SRL: Any technical details we shouldn’t overlook when shooting video?
Ben: Try to use the 180-degree rule, which means have your shutter speed twice your frame rate— also known as 180 degrees in the film world. This allows for the traditional film motion-blur look. So, for example, if you’re recording at 24fps, you want your shutter at 1/48 of a second. This is especially important when filming moving water or when you’re shooting from a drone. A shutter speed that’s too high will make your videos look jittery and unpleasant to the eye. Neutral Density Filters, or NDs, can be used to help knock down the light entering the camera and allow for these lower shutter speeds. I usually use a ND 16 on my drones and Go Pros when filming on bright sunny days.
SRL: Once a boater has captured all these cool video clips… now what?
Ben: Always remember that filming is actually a two-step process: filming and editing. It’s like cooking a meal. You can have the best possible ingredients, but if you don’t follow a good recipe to combine them, it might not be enjoyable to eat. My advice is to always think of the story you are trying to tell with the images you’re capturing. Think of your day on the water as a story with a beginning, middle, and end. That way, when you edit the video, you have all the ingredients you need to satisfy your audience. There are some really cool in-phone video editing apps that automate a lot of the editing process with great results. Keeping clips shorter in length also will save you a lot of headaches when you sit down to edit.
SRL: When we do our shoots, we often have dedicated photoboats and helicopters. How can our readers get different interesting results without going quite that far?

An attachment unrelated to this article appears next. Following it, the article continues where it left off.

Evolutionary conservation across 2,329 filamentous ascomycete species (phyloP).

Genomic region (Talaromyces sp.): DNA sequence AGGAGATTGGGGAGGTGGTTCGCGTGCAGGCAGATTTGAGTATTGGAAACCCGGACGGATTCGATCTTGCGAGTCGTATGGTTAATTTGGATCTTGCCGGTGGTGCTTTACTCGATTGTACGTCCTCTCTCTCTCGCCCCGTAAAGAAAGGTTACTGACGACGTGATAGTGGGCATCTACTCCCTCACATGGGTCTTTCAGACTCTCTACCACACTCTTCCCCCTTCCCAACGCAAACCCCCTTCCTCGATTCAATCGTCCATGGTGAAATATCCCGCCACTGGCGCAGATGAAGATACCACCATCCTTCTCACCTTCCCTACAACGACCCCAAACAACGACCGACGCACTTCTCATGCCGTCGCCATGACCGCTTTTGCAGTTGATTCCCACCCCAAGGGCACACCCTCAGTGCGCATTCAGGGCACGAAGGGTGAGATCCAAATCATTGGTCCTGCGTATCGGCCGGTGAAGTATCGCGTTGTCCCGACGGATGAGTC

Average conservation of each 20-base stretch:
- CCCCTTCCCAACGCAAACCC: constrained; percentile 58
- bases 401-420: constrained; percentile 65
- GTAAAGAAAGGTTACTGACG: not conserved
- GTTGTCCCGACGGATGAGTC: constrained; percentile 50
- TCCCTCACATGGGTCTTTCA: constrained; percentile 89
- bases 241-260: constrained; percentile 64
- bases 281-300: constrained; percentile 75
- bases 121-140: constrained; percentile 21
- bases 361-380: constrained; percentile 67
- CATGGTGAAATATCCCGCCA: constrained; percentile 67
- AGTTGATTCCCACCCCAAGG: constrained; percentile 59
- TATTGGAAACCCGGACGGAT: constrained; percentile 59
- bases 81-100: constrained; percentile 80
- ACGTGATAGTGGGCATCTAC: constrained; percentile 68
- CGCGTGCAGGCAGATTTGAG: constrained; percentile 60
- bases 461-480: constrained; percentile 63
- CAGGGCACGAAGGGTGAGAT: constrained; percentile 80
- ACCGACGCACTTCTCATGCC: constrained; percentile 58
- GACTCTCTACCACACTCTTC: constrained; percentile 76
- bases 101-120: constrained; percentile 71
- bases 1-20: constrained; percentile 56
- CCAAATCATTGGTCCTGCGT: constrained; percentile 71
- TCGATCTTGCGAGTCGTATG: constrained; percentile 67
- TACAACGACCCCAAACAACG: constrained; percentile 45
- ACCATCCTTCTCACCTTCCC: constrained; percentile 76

Richard: Whether we’re shooting from water level, dedicated photoboats, helicopters or drones, we’re constantly striving to provide different points of view. Regardless of what tools you’re using, be sure to explore unique angles to keep your viewers interested. Mount your camera on a 20-foot pole, or use a drone to get a overhead shot. Maybe jump in the water and get that awesome shot of the boat from just above the water level. Just a couple of feet lower or higher can make a big difference!
SRL: Any other equipment you can recommend?
Richard: If you’re using your phone for photos (and who isn’t, these days), explore what sort of equipment you can use to make your shots more memorable. I bought an iPhone underwater housing with a dome port so I can do split-level shots with my iPhone while on vacation! It’s a pretty sweet setup, and it gave me images I couldn’t get any other way—at least, not without bringing my professional housing, and I don’t want to drag that around unless absolutely necessary. Also, you might want to consider purchasing clip-on lenses for your phone. They provide a fun way to change things up a bit.
SLR: What are your thoughts on light and time of day?
Richard: The time of day plays a huge role in the outcome; we’re usually out shooting at sunrise and sunset, as the light is much softer than it is during the middle of the day. We definitely prefer backlighting our shots in many situations, as it emphasizes the depth behind the subject and gives the images a greater sense of place. The backlighting of people and objects will produce a dramatic contrast, and help make your image pop. But it can be challenging to get a good exposure, so manual control is very important, as is time of day. High-noon lighting will definitely be too harsh to pull it off successfully.
SLR: Final thoughts, guys?
Richard: Definitely be mindful of the time of day. Early morning and late afternoon are best. Play with unique angles and distances—wide, up close, low down, or high up. Don’t be afraid to go a little crazy or to be silly, and most importantly, have fun with it.
Ben: It’s cool to see technology come so far in the past few years. Now everyone has the power to share their stories, with the world right at their fingertips. Just always remember there are no rules to follow when it comes to being creative, so definitely have fun with it!